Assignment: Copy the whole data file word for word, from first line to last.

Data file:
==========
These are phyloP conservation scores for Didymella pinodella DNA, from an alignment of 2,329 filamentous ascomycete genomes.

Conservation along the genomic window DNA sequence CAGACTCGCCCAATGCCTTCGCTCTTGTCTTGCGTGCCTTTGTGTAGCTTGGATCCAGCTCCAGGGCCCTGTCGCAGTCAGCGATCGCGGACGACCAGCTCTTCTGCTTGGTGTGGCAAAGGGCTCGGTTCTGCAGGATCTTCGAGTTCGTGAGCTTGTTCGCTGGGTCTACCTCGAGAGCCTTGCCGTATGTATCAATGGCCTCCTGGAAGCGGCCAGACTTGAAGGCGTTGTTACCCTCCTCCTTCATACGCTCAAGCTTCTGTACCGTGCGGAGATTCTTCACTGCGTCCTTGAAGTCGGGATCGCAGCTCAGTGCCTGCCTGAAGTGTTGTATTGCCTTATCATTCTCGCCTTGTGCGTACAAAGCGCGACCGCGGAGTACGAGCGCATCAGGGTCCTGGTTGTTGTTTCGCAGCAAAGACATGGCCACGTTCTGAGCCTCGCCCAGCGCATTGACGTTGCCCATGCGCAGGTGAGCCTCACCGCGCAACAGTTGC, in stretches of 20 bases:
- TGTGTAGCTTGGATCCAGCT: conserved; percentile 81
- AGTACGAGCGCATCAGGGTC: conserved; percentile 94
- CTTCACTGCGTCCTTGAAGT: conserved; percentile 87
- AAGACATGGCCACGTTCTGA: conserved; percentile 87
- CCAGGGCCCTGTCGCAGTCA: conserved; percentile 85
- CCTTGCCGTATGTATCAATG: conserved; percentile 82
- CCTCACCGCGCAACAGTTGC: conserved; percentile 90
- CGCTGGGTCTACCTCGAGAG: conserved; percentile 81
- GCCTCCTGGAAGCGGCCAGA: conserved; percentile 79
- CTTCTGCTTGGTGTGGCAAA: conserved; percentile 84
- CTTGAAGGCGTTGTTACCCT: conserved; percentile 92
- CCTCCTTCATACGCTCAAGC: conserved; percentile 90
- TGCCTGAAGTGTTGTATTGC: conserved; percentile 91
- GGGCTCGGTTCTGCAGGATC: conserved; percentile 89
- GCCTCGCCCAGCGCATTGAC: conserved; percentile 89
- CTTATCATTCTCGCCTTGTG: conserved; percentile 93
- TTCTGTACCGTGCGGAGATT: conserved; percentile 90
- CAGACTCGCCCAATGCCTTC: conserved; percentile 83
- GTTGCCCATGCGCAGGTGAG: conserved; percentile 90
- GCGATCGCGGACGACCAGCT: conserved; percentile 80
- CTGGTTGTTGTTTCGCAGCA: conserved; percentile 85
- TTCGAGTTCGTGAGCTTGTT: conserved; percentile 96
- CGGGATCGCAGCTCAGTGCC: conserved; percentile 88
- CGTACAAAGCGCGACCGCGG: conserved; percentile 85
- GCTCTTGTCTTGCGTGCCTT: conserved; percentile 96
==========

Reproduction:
These are phyloP conservation scores for Didymella pinodella DNA, from an alignment of 2,329 filamentous ascomycete genomes.

Conservation along the genomic window DNA sequence CAGACTCGCCCAATGCCTTCGCTCTTGTCTTGCGTGCCTTTGTGTAGCTTGGATCCAGCTCCAGGGCCCTGTCGCAGTCAGCGATCGCGGACGACCAGCTCTTCTGCTTGGTGTGGCAAAGGGCTCGGTTCTGCAGGATCTTCGAGTTCGTGAGCTTGTTCGCTGGGTCTACCTCGAGAGCCTTGCCGTATGTATCAATGGCCTCCTGGAAGCGGCCAGACTTGAAGGCGTTGTTACCCTCCTCCTTCATACGCTCAAGCTTCTGTACCGTGCGGAGATTCTTCACTGCGTCCTTGAAGTCGGGATCGCAGCTCAGTGCCTGCCTGAAGTGTTGTATTGCCTTATCATTCTCGCCTTGTGCGTACAAAGCGCGACCGCGGAGTACGAGCGCATCAGGGTCCTGGTTGTTGTTTCGCAGCAAAGACATGGCCACGTTCTGAGCCTCGCCCAGCGCATTGACGTTGCCCATGCGCAGGTGAGCCTCACCGCGCAACAGTTGC, in stretches of 20 bases:
- TGTGTAGCTTGGATCCAGCT: conserved; percentile 81
- AGTACGAGCGCATCAGGGTC: conserved; percentile 94
- CTTCACTGCGTCCTTGAAGT: conserved; percentile 87
- AAGACATGGCCACGTTCTGA: conserved; percentile 87
- CCAGGGCCCTGTCGCAGTCA: conserved; percentile 85
- CCTTGCCGTATGTATCAATG: conserved; percentile 82
- CCTCACCGCGCAACAGTTGC: conserved; percentile 90
- CGCTGGGTCTACCTCGAGAG: conserved; percentile 81
- GCCTCCTGGAAGCGGCCAGA: conserved; percentile 79
- CTTCTGCTTGGTGTGGCAAA: conserved; percentile 84
- CTTGAAGGCGTTGTTACCCT: conserved; percentile 92
- CCTCCTTCATACGCTCAAGC: conserved; percentile 90
- TGCCTGAAGTGTTGTATTGC: conserved; percentile 91
- GGGCTCGGTTCTGCAGGATC: conserved; percentile 89
- GCCTCGCCCAGCGCATTGAC: conserved; percentile 89
- CTTATCATTCTCGCCTTGTG: conserved; percentile 93
- TTCTGTACCGTGCGGAGATT: conserved; percentile 90
- CAGACTCGCCCAATGCCTTC: conserved; percentile 83
- GTTGCCCATGCGCAGGTGAG: conserved; percentile 90
- GCGATCGCGGACGACCAGCT: conserved; percentile 80
- CTGGTTGTTGTTTCGCAGCA: conserved; percentile 85
- TTCGAGTTCGTGAGCTTGTT: conserved; percentile 96
- CGGGATCGCAGCTCAGTGCC: conserved; percentile 88
- CGTACAAAGCGCGACCGCGG: conserved; percentile 85
- GCTCTTGTCTTGCGTGCCTT: conserved; percentile 96